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so imagine, there's parthenogenic species of dodos that lives in a remote island with no predators or man have never set foot, it has some similar traits of a brush turkey (not an actual turkey), like burying its eggs with compost and having their chicks taking care of themselves once they're hatched, although there will be only hens (and no roosters have ever found).

Is it possible for a parthenogenic dodo to exist in real earth? and also how long can it able to hatch?

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  • $\begingroup$ This question is unclear. Are you world-building? Does the biology of this world only resemble Earth, or is it an alternate Earth? In the real world, there are already several parthenogenic species (reptiles, no birds I'm aware of). It's not just plausible, but almost certain that this could be engineered even in the real world. For an alien biology, the rules are so relaxed, that you can do nearly anything you like without it becoming unbelievable. $\endgroup$ – John O May 28 at 18:59
  • $\begingroup$ Well, whiptail lizards can do it, so your dodos might have a chance. $\endgroup$ – ProjectApex May 28 at 19:19
  • $\begingroup$ This question suggests a lack of research. VTC. $\endgroup$ – John O May 28 at 19:49
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    $\begingroup$ Lack of research. The wikipedia article answers this question rather specifically, with hardly any searching at all. $\endgroup$ – John O May 28 at 19:50
  • $\begingroup$ @JohnO Yep, it exists, but generally produces only males, when they live. $\endgroup$ – A Rogue Ant. May 28 at 22:53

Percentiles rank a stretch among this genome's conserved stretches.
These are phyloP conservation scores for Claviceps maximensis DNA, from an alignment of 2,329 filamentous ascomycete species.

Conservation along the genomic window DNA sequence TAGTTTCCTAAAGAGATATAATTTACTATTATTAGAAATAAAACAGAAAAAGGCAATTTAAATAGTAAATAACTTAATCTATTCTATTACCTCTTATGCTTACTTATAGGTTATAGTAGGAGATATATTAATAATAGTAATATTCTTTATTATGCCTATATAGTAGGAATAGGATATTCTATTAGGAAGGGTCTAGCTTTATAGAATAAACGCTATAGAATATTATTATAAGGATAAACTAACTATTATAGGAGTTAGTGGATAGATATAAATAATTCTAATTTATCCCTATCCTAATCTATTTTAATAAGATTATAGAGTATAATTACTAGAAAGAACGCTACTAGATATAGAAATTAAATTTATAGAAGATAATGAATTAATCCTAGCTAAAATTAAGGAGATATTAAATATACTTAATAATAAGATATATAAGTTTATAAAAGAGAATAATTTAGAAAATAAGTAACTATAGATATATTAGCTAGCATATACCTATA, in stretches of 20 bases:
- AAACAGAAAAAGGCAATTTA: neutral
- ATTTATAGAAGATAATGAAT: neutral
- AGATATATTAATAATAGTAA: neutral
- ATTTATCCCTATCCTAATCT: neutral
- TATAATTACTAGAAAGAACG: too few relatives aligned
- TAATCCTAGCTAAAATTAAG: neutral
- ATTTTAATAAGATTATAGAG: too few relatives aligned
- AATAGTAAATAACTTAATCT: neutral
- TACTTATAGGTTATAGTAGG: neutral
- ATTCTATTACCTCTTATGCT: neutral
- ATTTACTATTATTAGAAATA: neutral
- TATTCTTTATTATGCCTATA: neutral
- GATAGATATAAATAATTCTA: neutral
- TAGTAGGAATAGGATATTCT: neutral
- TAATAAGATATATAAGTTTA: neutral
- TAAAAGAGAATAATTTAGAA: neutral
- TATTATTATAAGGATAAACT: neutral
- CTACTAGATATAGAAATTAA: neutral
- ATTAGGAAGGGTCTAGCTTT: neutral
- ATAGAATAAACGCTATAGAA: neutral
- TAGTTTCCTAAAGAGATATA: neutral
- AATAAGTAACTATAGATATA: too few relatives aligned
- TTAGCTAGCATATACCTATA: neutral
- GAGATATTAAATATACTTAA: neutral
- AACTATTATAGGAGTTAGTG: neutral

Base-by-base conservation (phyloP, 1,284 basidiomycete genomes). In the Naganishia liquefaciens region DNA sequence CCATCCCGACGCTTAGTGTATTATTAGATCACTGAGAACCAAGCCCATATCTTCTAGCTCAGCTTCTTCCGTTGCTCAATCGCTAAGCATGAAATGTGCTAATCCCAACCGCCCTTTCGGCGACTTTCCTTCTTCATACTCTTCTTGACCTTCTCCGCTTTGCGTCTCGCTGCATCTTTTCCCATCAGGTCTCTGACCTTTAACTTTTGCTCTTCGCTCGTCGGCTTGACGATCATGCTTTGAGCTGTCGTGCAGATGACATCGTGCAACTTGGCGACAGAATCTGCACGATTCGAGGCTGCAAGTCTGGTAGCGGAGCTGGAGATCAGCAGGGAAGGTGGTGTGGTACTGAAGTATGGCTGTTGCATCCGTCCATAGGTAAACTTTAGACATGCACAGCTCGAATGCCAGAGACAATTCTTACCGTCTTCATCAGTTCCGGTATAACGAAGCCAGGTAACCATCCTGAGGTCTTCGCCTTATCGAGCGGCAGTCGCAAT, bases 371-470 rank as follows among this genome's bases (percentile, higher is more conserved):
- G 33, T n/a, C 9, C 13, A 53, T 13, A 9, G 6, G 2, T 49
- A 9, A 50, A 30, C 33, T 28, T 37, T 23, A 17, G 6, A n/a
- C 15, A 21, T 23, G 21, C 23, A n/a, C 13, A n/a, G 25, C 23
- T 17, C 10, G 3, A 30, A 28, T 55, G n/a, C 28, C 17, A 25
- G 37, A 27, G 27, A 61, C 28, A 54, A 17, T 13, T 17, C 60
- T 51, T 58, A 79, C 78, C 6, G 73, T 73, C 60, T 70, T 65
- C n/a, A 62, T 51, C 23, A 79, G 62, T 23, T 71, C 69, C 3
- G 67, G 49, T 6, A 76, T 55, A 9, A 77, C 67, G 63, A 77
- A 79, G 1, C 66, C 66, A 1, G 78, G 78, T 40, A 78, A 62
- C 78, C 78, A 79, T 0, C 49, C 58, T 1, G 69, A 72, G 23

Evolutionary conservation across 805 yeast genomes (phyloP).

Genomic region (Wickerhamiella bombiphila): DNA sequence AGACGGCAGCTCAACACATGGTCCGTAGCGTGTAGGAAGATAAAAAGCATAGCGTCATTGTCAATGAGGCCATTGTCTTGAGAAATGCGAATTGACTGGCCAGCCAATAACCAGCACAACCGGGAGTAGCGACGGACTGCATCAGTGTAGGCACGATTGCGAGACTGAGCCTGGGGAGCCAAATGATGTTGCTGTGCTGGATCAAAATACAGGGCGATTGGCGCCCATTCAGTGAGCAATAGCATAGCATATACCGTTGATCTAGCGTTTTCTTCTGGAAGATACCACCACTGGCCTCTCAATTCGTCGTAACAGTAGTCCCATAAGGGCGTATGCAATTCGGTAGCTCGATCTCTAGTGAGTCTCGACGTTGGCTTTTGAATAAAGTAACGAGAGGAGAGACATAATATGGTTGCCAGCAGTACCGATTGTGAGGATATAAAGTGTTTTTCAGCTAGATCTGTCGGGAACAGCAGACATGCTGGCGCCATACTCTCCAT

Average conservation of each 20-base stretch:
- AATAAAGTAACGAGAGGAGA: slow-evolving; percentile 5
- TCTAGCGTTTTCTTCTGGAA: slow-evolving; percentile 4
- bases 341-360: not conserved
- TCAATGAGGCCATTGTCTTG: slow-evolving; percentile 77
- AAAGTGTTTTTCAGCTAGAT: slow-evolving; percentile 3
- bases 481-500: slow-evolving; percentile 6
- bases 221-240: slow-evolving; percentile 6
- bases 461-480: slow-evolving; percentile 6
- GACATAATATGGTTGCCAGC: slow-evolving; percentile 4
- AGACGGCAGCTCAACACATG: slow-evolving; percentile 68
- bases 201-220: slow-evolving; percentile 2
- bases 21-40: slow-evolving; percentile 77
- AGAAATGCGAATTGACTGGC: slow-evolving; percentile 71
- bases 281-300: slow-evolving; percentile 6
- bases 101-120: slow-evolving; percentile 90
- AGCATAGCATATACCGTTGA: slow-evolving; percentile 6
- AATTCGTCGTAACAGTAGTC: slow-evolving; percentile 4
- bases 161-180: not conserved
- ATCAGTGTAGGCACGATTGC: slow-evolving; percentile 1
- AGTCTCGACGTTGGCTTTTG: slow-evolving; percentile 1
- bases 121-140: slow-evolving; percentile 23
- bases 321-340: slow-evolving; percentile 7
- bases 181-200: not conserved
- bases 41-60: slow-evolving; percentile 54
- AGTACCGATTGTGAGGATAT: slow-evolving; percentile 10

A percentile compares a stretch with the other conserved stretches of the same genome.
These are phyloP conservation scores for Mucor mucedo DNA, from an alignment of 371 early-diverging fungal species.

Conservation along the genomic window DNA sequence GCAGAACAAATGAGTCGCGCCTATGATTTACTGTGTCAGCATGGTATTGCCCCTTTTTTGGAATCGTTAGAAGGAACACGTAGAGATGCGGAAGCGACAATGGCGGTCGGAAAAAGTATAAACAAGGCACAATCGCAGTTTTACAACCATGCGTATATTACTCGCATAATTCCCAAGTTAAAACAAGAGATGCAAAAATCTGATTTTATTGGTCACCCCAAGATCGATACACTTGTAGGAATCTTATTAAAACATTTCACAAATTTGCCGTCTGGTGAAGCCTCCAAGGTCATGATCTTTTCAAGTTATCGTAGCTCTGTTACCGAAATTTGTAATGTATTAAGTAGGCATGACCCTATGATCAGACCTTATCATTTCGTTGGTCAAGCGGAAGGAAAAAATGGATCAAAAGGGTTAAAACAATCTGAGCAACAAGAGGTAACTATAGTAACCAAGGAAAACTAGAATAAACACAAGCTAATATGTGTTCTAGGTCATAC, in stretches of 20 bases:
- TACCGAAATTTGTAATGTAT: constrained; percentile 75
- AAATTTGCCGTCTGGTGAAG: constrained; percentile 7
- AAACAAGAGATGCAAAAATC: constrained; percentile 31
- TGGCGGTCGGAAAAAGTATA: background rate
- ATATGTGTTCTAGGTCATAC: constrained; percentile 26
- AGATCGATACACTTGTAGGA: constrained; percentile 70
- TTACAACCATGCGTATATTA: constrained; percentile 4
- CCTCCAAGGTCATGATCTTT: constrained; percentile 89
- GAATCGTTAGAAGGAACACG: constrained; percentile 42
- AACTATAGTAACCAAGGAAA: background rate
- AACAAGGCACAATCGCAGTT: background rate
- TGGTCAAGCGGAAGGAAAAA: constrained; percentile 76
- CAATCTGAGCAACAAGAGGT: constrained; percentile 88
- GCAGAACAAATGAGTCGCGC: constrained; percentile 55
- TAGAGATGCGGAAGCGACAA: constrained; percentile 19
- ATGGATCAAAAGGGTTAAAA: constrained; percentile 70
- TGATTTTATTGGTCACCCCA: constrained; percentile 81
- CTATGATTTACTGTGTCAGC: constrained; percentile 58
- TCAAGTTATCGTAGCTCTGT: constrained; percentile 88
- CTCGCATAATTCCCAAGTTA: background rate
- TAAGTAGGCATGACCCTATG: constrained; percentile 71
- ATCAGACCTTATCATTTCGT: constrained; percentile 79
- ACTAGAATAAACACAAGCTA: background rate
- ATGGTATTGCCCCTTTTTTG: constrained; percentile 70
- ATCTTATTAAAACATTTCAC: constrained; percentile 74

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From Wikipedia:

Parthenogenesis in birds is known mainly from studies of domesticated turkeys and chickens, although it has also been noted in the domestic pigeon. In most cases the egg fails to develop normally or completely to hatching. The first description of parthenogenetic development in a passerine was demonstrated in captive zebra finches, although the dividing cells exhibited irregular nuclei and the eggs did not hatch.

Parthenogenesis in turkeys appears to result from a conversion of haploid cells to diploid; most embryos produced in this way die early in development. Rarely, viable birds result from this process, and the rate at which this occurs in turkeys can be increased by selective breeding, however male turkeys produced from parthenogenesis exhibit smaller testes and reduced fertility

Parthenogenesis is viable in some reptiles, including snakes and alligators. There is nothing to suggest it would be implausible for birds (of any class) to be viably parthenogenic.

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